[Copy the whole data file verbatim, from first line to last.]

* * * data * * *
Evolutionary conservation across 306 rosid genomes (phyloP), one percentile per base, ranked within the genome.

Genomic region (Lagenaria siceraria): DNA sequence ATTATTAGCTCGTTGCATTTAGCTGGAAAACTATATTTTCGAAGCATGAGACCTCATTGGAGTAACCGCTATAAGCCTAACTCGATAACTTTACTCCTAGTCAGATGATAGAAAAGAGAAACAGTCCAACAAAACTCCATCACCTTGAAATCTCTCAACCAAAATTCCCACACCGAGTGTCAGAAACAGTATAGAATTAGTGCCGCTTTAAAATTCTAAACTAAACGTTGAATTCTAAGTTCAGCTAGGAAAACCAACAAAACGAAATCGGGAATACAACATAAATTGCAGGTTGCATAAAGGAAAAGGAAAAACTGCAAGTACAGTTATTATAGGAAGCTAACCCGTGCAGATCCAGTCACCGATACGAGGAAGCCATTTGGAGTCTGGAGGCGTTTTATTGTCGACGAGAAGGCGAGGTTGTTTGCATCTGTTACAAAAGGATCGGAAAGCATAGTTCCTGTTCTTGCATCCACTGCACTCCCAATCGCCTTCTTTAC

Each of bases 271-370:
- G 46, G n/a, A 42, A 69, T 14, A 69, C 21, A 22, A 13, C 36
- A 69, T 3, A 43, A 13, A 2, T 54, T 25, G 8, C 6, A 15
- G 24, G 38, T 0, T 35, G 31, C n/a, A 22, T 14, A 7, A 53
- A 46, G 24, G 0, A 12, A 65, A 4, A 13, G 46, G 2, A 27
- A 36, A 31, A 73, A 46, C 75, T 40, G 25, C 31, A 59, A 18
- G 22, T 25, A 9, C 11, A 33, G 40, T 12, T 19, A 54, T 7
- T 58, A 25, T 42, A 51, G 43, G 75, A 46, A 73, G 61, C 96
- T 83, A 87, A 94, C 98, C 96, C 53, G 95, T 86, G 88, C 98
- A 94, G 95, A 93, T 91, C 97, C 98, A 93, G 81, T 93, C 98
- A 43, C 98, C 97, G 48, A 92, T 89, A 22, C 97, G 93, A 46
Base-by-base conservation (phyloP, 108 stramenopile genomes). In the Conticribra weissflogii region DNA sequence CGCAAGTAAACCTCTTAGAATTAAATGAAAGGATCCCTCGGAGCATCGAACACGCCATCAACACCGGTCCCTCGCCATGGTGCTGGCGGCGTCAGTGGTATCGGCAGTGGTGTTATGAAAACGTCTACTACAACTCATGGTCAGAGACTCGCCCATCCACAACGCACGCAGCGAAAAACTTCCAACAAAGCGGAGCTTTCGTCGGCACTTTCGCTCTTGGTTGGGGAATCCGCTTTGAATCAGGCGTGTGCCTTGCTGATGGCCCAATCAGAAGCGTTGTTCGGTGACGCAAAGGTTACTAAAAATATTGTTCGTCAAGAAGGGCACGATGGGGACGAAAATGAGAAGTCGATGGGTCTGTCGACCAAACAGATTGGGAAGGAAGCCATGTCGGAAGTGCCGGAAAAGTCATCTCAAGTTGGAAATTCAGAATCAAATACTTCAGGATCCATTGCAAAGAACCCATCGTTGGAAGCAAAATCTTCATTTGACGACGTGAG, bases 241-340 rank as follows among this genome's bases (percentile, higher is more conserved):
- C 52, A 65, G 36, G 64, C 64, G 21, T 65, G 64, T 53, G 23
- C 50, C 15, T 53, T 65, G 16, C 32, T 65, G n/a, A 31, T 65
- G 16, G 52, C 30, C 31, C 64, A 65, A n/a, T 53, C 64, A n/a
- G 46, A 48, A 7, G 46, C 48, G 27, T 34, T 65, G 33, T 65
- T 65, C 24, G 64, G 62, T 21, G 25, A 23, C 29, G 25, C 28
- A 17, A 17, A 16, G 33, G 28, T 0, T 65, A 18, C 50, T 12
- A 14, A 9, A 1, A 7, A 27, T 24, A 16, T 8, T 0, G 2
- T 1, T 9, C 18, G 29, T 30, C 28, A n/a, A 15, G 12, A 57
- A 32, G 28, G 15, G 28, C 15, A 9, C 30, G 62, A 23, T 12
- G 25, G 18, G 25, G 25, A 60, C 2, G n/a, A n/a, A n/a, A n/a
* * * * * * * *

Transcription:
Evolutionary conservation across 306 rosid genomes (phyloP), one percentile per base, ranked within the genome.

Genomic region (Lagenaria siceraria): DNA sequence ATTATTAGCTCGTTGCATTTAGCTGGAAAACTATATTTTCGAAGCATGAGACCTCATTGGAGTAACCGCTATAAGCCTAACTCGATAACTTTACTCCTAGTCAGATGATAGAAAAGAGAAACAGTCCAACAAAACTCCATCACCTTGAAATCTCTCAACCAAAATTCCCACACCGAGTGTCAGAAACAGTATAGAATTAGTGCCGCTTTAAAATTCTAAACTAAACGTTGAATTCTAAGTTCAGCTAGGAAAACCAACAAAACGAAATCGGGAATACAACATAAATTGCAGGTTGCATAAAGGAAAAGGAAAAACTGCAAGTACAGTTATTATAGGAAGCTAACCCGTGCAGATCCAGTCACCGATACGAGGAAGCCATTTGGAGTCTGGAGGCGTTTTATTGTCGACGAGAAGGCGAGGTTGTTTGCATCTGTTACAAAAGGATCGGAAAGCATAGTTCCTGTTCTTGCATCCACTGCACTCCCAATCGCCTTCTTTAC

Each of bases 271-370:
- G 46, G n/a, A 42, A 69, T 14, A 69, C 21, A 22, A 13, C 36
- A 69, T 3, A 43, A 13, A 2, T 54, T 25, G 8, C 6, A 15
- G 24, G 38, T 0, T 35, G 31, C n/a, A 22, T 14, A 7, A 53
- A 46, G 24, G 0, A 12, A 65, A 4, A 13, G 46, G 2, A 27
- A 36, A 31, A 73, A 46, C 75, T 40, G 25, C 31, A 59, A 18
- G 22, T 25, A 9, C 11, A 33, G 40, T 12, T 19, A 54, T 7
- T 58, A 25, T 42, A 51, G 43, G 75, A 46, A 73, G 61, C 96
- T 83, A 87, A 94, C 98, C 96, C 53, G 95, T 86, G 88, C 98
- A 94, G 95, A 93, T 91, C 97, C 98, A 93, G 81, T 93, C 98
- A 43, C 98, C 97, G 48, A 92, T 89, A 22, C 97, G 93, A 46
Base-by-base conservation (phyloP, 108 stramenopile genomes). In the Conticribra weissflogii region DNA sequence CGCAAGTAAACCTCTTAGAATTAAATGAAAGGATCCCTCGGAGCATCGAACACGCCATCAACACCGGTCCCTCGCCATGGTGCTGGCGGCGTCAGTGGTATCGGCAGTGGTGTTATGAAAACGTCTACTACAACTCATGGTCAGAGACTCGCCCATCCACAACGCACGCAGCGAAAAACTTCCAACAAAGCGGAGCTTTCGTCGGCACTTTCGCTCTTGGTTGGGGAATCCGCTTTGAATCAGGCGTGTGCCTTGCTGATGGCCCAATCAGAAGCGTTGTTCGGTGACGCAAAGGTTACTAAAAATATTGTTCGTCAAGAAGGGCACGATGGGGACGAAAATGAGAAGTCGATGGGTCTGTCGACCAAACAGATTGGGAAGGAAGCCATGTCGGAAGTGCCGGAAAAGTCATCTCAAGTTGGAAATTCAGAATCAAATACTTCAGGATCCATTGCAAAGAACCCATCGTTGGAAGCAAAATCTTCATTTGACGACGTGAG, bases 241-340 rank as follows among this genome's bases (percentile, higher is more conserved):
- C 52, A 65, G 36, G 64, C 64, G 21, T 65, G 64, T 53, G 23
- C 50, C 15, T 53, T 65, G 16, C 32, T 65, G n/a, A 31, T 65
- G 16, G 52, C 30, C 31, C 64, A 65, A n/a, T 53, C 64, A n/a
- G 46, A 48, A 7, G 46, C 48, G 27, T 34, T 65, G 33, T 65
- T 65, C 24, G 64, G 62, T 21, G 25, A 23, C 29, G 25, C 28
- A 17, A 17, A 16, G 33, G 28, T 0, T 65, A 18, C 50, T 12
- A 14, A 9, A 1, A 7, A 27, T 24, A 16, T 8, T 0, G 2
- T 1, T 9, C 18, G 29, T 30, C 28, A n/a, A 15, G 12, A 57
- A 32, G 28, G 15, G 28, C 15, A 9, C 30, G 62, A 23, T 12
- G 25, G 18, G 25, G 25, A 60, C 2, G n/a, A n/a, A n/a, A n/a